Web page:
I don't think that it was a choice forced upon Mrs. Obama. I think, from what I can tell - and, of course, you never know the real deal in any marriage - but it looks to me as if they really do make these decisions together. And once that decision is made, it's not a matter of did I have a choice or not. This is what I want for my family and for me.
MARTIN: Jolene, what did you want to say about this?
Ms. IVEY: I tell you, I think it's obvious...
MARTIN: And I mentioned this just because I also think it's important to point out that Jolene, in addition to being the co-founder of the Mocha Moms and the mom of five boys, is also a state representative, so she kind of has a different definition of the stay-at-home thing. I don't know what she's talking about there, but her - she's also married to an elected official.
Ms. IVEY: Absolutely. And, you know, I think that Michelle might be - and I will just call her Michelle, if you don't mind today, Michel - she might be giving up a paycheck, but she is gaining a huge amount of power. So, although we're all saying, oh, she's going to be giving up so much, and she's going to be home, as a former at-home mom, I'm obviously not home as much as I used to be. I can see that she's still not going to be completely a traditional at-home mom because she is going to be wielding as much power, I'll bet, as she wants.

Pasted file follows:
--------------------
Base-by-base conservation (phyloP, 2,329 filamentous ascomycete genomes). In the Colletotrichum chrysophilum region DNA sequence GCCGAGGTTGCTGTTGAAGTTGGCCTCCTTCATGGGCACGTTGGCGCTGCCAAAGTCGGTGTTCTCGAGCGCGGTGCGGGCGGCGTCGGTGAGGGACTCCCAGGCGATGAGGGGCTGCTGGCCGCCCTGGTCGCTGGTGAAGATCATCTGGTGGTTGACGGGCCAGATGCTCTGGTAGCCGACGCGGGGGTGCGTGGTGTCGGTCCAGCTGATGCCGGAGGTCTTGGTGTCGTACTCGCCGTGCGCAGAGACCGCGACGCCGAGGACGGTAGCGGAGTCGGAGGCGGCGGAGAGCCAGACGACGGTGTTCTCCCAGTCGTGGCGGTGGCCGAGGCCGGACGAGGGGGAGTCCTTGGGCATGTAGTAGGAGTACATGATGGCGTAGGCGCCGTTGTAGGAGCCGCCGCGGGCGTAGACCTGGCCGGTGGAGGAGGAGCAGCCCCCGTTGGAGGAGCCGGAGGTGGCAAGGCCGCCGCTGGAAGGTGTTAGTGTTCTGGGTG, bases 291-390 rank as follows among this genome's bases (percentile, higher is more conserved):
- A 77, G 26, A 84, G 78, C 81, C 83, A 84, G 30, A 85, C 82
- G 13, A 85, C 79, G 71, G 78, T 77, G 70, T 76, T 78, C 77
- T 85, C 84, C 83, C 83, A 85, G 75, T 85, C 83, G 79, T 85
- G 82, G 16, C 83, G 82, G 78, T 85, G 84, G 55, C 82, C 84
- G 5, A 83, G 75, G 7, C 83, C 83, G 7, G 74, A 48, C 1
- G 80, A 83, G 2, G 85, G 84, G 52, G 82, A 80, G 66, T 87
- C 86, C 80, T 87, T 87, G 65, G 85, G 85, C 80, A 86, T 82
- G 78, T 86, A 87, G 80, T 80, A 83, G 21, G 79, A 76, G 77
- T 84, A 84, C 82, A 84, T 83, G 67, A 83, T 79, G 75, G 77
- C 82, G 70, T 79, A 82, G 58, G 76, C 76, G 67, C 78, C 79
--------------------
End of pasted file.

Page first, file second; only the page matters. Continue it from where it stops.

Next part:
MARTIN: Well, this is, you know - this is interesting because we're not all saying the same thing. I think that what I think has been unspoken is, there is a sense of loss. I see this as not just with high-powered professional women, but also see with, say, the spouses of clergy members, right?
You know, this is a traditional role in both white and black communities where, you know, pastor's wife often is working very hard to help pastor have his career and often is called first lady and supposed to be oh so happy to go to all these teas and to do all this, but I think sometimes what is forgotten is the self-effacement that comes with that.
Ms. IVEY: I think that that is...
MARTIN: And I don't think that we're supposed to even notice that. We're all just supposed to be so happy to lose that part of yourself that gets to, as Anna was pointing out, that actually gets to put your foot in it and have nobody to apologize to but yourself.
Ms. IVEY: I think...
Ms. MORGAN STEINER: And this is Leslie here. I would say that I would add to that category military wives, that, you know, you probably feel so patriotic, but it's not your choice. And it's a very difficult - it's a different position when you're in - when you're - such a huge part of your life as to where you live and raise your kids and who your friends are is dictated by your husband's profession. It's always - it's tricky, and I don't care what the color of your skin is, I think it's hard. And I think some women adapt to it much better than others.
MARTIN: Jolene has been trying to get in. Jolene, what's this power that you're talking about here?
Ms. IVEY: That she's going to have?
MARTIN: Yeah, that she's going to have.
Ms. IVEY: Well, when you are first lady of the United States of America, if there's something you want done, I think you're going to get it done. And you might not pay...
MARTIN: Pay equity for women?
Ms. IVEY: Well, all kinds of things, local...
MARTIN: Universal child care, whatever...
Ms. IVEY: On "60 Minutes," she's talking about the work and home balance. I mean, she said that's one of her priorities.
Ms. IVEY: Healthcare reforms. She's got all kinds of things...
MARTIN: Healthcare, this is a must.